Erik Voorhees, founder and CEO of ShapeShift, the Switzerland-based digital currency exchange, views Ben Lawsky’s bitcoin crackdown as alarmingly similar to North Korean communism. Voorhees made the comparison between Lawsky, the architect of New York State’s BitLicense, and North Korea in an interview with The New York Post.
Voorhees is not the only bitcoin enthusiast who isn’t standing in line to sign up for Lawsky’s soon-to-be launched bitcoin consultancy. (Lawsky recently said he plans to begin a consultancy when he leaves his role as head of the New York Financial Services Department, a move that drew a heated response from the bitcoin community.)
Is Lawsky as bad as Kim Jong Un?
Voorhees was reserved in comparing Lawsky to North Korean dictator Kim Jong Un. He told The New York Post that Lawsky is not as bad as Kim Jong Un, but he does require the same spying provision on his citizenry.
In Voorhees’ view, the BitLicense that took effect last month collects an “Orwellian” amount of information on users and creates security risks.
He said the BitLicense regulations “re-connect” personal information to transactions that would be anonymous otherwise. Hence, he sees these regulations as creating a cybersecurity risk.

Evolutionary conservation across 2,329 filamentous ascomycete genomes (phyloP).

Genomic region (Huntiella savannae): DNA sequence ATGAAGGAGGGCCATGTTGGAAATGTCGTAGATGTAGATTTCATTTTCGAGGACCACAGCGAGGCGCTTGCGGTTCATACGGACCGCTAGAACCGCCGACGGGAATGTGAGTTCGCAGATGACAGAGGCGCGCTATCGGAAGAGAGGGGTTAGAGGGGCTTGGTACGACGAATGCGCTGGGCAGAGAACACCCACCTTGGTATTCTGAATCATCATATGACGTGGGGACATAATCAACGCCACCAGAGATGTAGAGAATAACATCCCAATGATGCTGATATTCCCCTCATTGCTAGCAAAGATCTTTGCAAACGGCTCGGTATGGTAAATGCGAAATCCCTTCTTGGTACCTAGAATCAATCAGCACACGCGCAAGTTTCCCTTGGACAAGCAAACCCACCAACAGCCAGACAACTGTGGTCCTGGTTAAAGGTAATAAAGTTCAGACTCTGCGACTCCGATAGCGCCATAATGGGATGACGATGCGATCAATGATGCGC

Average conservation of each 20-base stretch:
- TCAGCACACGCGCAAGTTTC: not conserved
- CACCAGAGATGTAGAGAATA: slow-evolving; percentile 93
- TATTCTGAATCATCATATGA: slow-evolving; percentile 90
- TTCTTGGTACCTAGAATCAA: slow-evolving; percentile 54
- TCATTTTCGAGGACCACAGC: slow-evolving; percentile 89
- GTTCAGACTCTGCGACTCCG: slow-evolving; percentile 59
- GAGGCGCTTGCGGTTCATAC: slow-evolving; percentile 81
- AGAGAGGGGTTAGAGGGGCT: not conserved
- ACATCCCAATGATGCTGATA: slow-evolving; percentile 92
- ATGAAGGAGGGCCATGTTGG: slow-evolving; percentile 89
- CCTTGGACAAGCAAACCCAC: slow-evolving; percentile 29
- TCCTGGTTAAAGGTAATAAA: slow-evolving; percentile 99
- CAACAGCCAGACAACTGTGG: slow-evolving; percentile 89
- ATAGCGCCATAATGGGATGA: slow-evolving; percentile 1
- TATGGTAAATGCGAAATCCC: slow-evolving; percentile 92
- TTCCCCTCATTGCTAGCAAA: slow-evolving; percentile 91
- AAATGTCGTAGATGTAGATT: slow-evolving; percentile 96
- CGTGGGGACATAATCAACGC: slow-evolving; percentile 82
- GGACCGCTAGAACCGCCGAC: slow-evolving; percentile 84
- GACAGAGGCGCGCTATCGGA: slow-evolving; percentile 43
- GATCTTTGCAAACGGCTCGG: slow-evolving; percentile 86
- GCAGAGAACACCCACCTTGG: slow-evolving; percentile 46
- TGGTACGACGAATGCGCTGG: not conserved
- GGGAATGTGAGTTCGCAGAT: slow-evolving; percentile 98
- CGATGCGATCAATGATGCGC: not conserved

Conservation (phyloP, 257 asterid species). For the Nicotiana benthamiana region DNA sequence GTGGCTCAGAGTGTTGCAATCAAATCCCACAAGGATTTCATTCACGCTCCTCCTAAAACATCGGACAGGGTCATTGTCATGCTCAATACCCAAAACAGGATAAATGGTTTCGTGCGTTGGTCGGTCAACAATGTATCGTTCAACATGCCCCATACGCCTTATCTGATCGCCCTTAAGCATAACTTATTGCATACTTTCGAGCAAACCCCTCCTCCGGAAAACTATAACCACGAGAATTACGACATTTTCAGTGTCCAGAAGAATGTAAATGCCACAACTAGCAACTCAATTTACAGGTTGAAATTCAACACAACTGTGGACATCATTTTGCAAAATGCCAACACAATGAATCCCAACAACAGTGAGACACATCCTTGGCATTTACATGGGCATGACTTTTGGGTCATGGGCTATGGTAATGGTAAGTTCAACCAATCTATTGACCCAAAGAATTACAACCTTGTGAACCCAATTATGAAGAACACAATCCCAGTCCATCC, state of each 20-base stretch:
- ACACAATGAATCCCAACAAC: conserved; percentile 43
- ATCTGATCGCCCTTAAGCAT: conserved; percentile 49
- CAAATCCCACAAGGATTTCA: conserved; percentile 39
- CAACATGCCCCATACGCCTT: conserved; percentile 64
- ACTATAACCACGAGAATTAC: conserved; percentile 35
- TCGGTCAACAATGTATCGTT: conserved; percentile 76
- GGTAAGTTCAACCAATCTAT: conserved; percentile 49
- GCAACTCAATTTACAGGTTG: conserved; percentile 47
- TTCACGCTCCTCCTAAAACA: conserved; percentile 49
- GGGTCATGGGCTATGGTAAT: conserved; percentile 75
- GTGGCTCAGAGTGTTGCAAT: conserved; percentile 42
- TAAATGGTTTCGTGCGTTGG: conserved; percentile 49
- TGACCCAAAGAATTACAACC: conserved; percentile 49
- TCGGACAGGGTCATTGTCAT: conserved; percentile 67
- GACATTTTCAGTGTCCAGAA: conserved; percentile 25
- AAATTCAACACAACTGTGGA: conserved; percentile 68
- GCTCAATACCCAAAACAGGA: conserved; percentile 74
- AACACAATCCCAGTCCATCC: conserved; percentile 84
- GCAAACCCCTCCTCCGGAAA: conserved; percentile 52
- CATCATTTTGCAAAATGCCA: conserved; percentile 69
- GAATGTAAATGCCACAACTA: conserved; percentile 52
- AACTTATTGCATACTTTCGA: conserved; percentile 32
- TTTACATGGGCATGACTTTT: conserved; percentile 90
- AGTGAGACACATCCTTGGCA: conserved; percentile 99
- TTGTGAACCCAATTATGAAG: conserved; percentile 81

Voorhees stands among many bitcoin enthusiasts who hope other states do not follow New York’s lead in regulating the digital currency. The best news to come out of the New York BitLicense is that it will instigate conversations in other states that could have a different outcome.
Lawsky has said his goal is to establish a balance between protecting consumers and allowing software developers the ability to create bitcoin products. His defense has not convinced many bitcoin enthusiasts. Particularly after he announced that he will depart the department in June to form a consulting business that will offer virtual currency advisory services.
Will other states follow New York?
Bitcoin enthusiasts are concerned that other states will follow New York’s laws in developing their regulations.
A spokesperson for the New York Department of Financial Services told The New York Post that prudent regulation will help build greater consumer confidence in digital currency and spark wider adoption. Bitcoin supporters were successful in reducing the number of companies, such as software developers, that will need to be licensed.